Having the right marketing materials to present to anyone, on or offline, is a very important aspect of your business. They truly represent your brand, often give that important first impression and offer an opportunity for you to present to a potential client what kind of photographic services you offer. Marketing materials are part of your marketing mix, the opportunity to show off your best work.
Getting the right number of marketing materials can be a headache; too many and this may confuse the offering; too few and you may risk losing out on providing an option the customer may be looking for or had not considered. Spending time on the right ones and getting the quality just right will go a long way. Perhaps the following might be ones to begin with, depending on your business:
- Website – it might seem obvious but so many photographers don’t have one, and many others have ones which badly reflect their brand and are counter productive. Many people nowadays start their search for a photographer online, it’s your 24/7 shop window and is super important to get it right. It doesn’t need to cost a great deal of time or money either (click here)
- Main product guide – this is your master document, an overview of your product offering and a document which can be split up and offered in separate pieces
- Samples – a showcase of what’s on offer. People like to touch and feel certain products before they buy, especially if they are a big investment. Showing a canvas on the clients wall can help them visualise it for example, is it the right size?
- Pricing guide – super important, it’s what most people look at before ordering, unless we have that rare, ‘money no object’ client!
- Take-aways – PDFs your customers can leave with; sales brochures, flyers, postcards, business cards, etc. At an exhibition for example, a potential customer may speak with dozens of companies during the day; they’ll need an easy reference back to you once they start wading through the marketing literature once at home.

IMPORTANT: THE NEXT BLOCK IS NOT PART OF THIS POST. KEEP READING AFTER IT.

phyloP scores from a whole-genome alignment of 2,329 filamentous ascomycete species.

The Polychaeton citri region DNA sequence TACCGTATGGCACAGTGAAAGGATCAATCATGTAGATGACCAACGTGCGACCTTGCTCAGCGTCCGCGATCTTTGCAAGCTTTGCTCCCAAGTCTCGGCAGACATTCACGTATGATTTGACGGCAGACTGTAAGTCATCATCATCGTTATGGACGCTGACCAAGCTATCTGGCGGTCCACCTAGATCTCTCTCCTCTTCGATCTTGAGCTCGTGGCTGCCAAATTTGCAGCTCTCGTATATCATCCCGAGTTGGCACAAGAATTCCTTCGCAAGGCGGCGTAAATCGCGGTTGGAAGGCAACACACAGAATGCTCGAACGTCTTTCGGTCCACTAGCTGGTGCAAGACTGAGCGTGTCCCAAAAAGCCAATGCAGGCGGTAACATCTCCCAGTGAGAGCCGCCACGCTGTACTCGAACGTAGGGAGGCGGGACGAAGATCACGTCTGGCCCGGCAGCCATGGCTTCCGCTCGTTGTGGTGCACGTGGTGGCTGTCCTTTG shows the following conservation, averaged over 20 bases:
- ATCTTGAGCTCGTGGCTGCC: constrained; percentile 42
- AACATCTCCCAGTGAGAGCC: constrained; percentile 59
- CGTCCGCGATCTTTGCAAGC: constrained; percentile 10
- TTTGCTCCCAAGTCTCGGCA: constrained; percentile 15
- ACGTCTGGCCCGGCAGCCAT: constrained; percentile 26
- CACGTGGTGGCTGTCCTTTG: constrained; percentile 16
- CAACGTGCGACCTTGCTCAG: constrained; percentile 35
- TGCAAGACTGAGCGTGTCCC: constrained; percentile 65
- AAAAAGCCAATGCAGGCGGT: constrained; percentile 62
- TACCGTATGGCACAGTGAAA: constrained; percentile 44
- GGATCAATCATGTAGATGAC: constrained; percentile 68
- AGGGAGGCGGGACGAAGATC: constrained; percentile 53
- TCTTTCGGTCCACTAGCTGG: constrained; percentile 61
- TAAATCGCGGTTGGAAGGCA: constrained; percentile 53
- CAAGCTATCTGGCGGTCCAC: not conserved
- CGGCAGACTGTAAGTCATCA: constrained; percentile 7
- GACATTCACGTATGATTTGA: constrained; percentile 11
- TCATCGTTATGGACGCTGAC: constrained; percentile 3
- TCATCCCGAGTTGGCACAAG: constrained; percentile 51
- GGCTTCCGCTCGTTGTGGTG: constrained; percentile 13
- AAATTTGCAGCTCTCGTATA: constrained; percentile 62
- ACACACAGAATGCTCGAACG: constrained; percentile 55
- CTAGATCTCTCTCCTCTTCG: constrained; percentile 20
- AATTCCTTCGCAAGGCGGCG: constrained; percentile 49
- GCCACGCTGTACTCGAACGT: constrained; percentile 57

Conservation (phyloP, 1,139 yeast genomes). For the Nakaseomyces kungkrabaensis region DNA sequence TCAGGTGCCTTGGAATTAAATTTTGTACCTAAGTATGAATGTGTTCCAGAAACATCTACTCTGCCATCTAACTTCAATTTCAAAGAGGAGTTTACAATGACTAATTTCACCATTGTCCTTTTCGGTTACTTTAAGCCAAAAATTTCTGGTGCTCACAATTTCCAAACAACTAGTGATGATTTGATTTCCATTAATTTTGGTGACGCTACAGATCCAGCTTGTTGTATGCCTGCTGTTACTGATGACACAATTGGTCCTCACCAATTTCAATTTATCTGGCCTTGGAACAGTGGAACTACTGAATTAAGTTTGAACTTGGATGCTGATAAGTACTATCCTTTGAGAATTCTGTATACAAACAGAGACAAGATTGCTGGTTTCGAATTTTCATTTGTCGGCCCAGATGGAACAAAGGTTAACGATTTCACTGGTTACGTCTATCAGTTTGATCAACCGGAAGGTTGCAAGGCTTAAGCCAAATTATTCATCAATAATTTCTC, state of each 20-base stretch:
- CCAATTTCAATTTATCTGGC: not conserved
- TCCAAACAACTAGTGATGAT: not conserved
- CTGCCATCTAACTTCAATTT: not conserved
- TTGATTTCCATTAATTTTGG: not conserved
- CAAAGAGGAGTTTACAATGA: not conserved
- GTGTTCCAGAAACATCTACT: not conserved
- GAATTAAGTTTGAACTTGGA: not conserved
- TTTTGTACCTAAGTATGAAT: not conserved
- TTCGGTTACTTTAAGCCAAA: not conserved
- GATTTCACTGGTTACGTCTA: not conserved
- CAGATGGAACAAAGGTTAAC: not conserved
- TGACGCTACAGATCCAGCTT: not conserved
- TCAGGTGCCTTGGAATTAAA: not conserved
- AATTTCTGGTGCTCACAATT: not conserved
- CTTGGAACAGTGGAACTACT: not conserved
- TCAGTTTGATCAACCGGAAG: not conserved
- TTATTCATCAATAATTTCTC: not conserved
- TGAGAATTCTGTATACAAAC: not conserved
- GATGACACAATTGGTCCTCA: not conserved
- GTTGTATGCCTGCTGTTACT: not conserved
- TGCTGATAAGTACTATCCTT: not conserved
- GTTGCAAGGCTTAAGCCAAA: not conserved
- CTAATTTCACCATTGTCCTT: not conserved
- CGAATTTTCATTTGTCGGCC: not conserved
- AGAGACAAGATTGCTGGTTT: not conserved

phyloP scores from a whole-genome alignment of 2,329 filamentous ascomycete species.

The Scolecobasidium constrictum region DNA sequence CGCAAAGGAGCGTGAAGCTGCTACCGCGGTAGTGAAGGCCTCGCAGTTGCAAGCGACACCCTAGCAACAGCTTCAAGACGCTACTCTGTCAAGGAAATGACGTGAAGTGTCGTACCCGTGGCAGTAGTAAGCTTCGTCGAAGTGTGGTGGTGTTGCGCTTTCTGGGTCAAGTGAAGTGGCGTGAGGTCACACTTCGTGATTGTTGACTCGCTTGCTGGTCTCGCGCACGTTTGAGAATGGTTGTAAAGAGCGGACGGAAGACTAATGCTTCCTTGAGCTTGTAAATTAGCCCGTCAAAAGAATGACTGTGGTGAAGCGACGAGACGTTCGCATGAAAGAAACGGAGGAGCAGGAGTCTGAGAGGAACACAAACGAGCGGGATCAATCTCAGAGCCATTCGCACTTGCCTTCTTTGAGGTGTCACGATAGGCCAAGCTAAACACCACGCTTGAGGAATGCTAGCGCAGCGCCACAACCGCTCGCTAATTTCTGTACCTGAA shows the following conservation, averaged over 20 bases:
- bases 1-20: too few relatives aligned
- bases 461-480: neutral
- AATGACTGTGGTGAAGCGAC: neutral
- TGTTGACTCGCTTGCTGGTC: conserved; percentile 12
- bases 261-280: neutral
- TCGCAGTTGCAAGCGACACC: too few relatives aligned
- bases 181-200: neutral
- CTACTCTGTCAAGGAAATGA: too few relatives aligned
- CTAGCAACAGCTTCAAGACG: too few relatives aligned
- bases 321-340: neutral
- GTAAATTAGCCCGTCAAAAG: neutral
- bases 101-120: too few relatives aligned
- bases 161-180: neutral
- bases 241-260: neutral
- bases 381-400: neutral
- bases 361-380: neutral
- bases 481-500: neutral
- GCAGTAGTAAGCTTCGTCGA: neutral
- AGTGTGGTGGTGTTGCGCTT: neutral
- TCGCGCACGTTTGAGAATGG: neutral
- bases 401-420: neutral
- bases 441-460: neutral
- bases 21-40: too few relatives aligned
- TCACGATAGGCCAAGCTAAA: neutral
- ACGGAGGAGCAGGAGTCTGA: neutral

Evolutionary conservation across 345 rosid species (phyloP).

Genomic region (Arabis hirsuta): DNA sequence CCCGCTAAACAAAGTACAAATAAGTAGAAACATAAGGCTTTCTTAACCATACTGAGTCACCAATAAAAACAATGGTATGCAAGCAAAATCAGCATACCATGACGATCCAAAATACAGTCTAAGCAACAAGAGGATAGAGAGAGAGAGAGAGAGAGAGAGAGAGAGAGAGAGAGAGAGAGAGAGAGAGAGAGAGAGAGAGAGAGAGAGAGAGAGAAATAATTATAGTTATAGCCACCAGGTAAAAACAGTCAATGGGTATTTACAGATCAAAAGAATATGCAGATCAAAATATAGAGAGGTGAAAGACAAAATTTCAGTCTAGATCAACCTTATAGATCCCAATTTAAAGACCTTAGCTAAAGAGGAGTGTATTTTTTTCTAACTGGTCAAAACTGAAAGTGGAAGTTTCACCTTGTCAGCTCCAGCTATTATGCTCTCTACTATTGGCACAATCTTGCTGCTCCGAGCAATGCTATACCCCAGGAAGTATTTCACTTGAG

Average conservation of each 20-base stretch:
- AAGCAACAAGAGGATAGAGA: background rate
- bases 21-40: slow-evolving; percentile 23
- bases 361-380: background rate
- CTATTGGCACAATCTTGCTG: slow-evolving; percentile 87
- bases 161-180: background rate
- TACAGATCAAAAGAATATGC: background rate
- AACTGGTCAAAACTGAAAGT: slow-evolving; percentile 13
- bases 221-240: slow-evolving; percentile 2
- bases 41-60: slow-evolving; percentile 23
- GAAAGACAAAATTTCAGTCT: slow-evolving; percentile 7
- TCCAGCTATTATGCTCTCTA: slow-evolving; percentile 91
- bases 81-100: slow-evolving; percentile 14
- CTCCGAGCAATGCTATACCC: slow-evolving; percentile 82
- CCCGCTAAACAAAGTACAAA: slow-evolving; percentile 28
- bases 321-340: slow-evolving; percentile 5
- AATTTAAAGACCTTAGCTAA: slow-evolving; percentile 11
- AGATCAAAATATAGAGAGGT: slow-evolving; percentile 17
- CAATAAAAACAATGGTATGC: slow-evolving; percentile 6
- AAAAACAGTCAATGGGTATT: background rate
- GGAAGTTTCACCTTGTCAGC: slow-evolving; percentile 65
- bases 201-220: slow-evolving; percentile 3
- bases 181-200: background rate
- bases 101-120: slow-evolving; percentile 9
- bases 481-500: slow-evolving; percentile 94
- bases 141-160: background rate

Making sales is as simple as recognising the moments when people are being receptive and offering buying signals, such as asking questions about price and quality. In these internet-enabled times, people have researched already and generally figured out what they like and don’t like.
Your job is to take them through the last steps of the process, provide reassurance and give clarification on product detail. Once you have reassured them on all aspects, ask them back if they are happy and if they would like to buy from you. Keep it simple and clear.
Having an easy-going sales patter, with a quality product showcase, makes your job easier and their potentially uneasy buying mood a smoother and pleasurable experience.
Providing a calm and informative forum will reassure your customer. This is the same online as in your studio. Having an easy-going sales patter, with a quality product showcase, makes your job easier and their potentially uneasy buying mood a smoother and pleasurable experience. There’s nothing worse than an uncomfortable sales situation, it simply doesn’t work. Nowadays buying online is the norm, just look at the huge continued growth of big brands like eBay and Amazon, making this user journey through to successful payment is so critically important – you don’t want to lose sales right at the death.